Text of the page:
Cut 5 solid pieces the same size as the pieced blocks.

Then comes the fun part, layout.

Hm, I don't think 5 blocks will be enough.

Hm, I don’t think 5 blocks will be enough.

I cut 5 more of the solid blocks (used 2 fat quarters) for this layout.

27And hmm, we have an even number of blocks – 4 rows of 5 for a total of 20.

The next step is sewing the blocks together.  The nice thing about this layout is there’s no worrying about seams laying right, every seam on the block is going against a blank block.  I sew the blocks to make rows.

two sets of two rows

two sets of two rows

I learned early on that it’s a pain to try to stitch a single row to a section of three rows or more rows. So I usually start on both ends of the quilt and work toward the center.

So this seemed a bit small, great for a crib size or wall hanging though so I added some borders. First I added a 2 inch stop border.

Top with stop border

Top with stop border and mitered corners

Then I added a 6-1/2″ outer border.

Evening things out

Evening things out

After adding the side borders, I evened out the edge before putting on the bottom border.  I like having an even edge to work with.

Finished Quilt.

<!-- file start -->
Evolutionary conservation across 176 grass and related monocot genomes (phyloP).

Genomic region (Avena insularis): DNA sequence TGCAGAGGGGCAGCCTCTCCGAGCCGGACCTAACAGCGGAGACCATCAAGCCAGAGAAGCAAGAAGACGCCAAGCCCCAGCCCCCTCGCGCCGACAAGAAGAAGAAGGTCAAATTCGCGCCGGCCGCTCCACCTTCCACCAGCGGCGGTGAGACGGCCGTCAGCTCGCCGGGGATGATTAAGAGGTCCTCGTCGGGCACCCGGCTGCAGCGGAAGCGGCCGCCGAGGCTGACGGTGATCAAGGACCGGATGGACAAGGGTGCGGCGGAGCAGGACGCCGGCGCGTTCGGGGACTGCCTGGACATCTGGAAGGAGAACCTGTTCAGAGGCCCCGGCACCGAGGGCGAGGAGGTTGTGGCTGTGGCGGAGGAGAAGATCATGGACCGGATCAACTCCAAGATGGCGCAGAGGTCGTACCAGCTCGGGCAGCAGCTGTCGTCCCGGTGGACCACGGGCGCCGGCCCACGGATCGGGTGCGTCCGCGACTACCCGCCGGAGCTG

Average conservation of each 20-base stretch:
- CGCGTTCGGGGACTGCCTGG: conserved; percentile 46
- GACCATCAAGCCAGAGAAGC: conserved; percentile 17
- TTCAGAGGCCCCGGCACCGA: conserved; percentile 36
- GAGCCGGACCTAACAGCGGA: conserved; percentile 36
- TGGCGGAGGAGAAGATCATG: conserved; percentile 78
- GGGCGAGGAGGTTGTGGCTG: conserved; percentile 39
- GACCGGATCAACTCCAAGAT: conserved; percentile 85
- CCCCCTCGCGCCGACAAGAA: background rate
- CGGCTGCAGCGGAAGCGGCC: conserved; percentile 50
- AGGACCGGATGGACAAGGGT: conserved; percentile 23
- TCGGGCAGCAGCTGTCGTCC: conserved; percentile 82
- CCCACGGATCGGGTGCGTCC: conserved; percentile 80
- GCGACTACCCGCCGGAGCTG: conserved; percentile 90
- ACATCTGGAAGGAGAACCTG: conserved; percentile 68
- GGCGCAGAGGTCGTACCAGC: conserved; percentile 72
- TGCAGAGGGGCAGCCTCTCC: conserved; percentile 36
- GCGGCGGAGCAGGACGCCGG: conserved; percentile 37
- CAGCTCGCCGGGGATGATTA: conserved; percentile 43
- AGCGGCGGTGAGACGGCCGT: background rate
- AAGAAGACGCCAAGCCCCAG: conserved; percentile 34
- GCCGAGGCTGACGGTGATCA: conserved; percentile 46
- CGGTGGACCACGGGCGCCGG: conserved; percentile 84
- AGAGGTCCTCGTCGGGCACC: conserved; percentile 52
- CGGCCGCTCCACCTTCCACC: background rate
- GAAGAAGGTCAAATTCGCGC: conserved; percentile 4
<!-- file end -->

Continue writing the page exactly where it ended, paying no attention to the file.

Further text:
Finished Quilt.

And we have a finished quilt. If I remember right, it took 4 fat quarters for the 9 patch blocks, 2 fat quarters for the solid blocks, 1 fat quarter for the stop border and 4 fat quarters for the outer border. So at 11 fat quarters which I got on sale for $1.50, that’s not a bad price for a throw quilt.


As we enter that final WIPocalypse month, I’m skipping around the project list and having trouble focusing.  But I did make progress on stuff.  Such as being almost finished with 2 sets of 56 blocks….

November Wipocalypse

Not a pretty picture but I’m going to finish the blocks before I put it away this year.  And then next year, I’ll resize the blocks and sew them together (8 rows of 7 blocks).  The fun part of this quilt is that the corner cut of the large block, makes the pieces of the pinwheel block for the 2nd quilt.

I also started on my Stars of the New Millennium Stitch-a-Long.  Here are Marilyn and Clark:


Yes, I’m ahead of the SAL but these have been so fun to do.  The Very Velvet turned out really nice.  The metallic black looks better in person than it does on the picture.  I’ve been too stressed to lay the border correctly so it’s been waiting.  Once I finish the quilt and my December WIPocalypse piece, I’m going to start on the 3rd block.

My December WIPocalypse piece is coming along nicely but I need a canvas stitch which will fit in a space that is 7 threads by 12 threads. And then a decision on what to do with the final row of stitches and it will be completed.

MidSummers Night Dream (formerly Star Struck Batik Mystery)

Midsummers Night Dream Quilt

MidSummers Night Dream completed tonight. The pattern started as Susan Claire’s Star Struck Mystery but I changed the Angels to Fairies. When asking for titles from the group at the Halloween party, they decided on Midsummers Night Dream since we have Fairies, Love and Green for the Forest.

Seuss Safari is done

Completed Seuss Safari

And Seuss Safari is complete. Just in time for it to be packed and leave Wednesday. I had it professionally quilted.

Detail of the pattern as shown on the back.

The quilter used a geometric pattern of circles.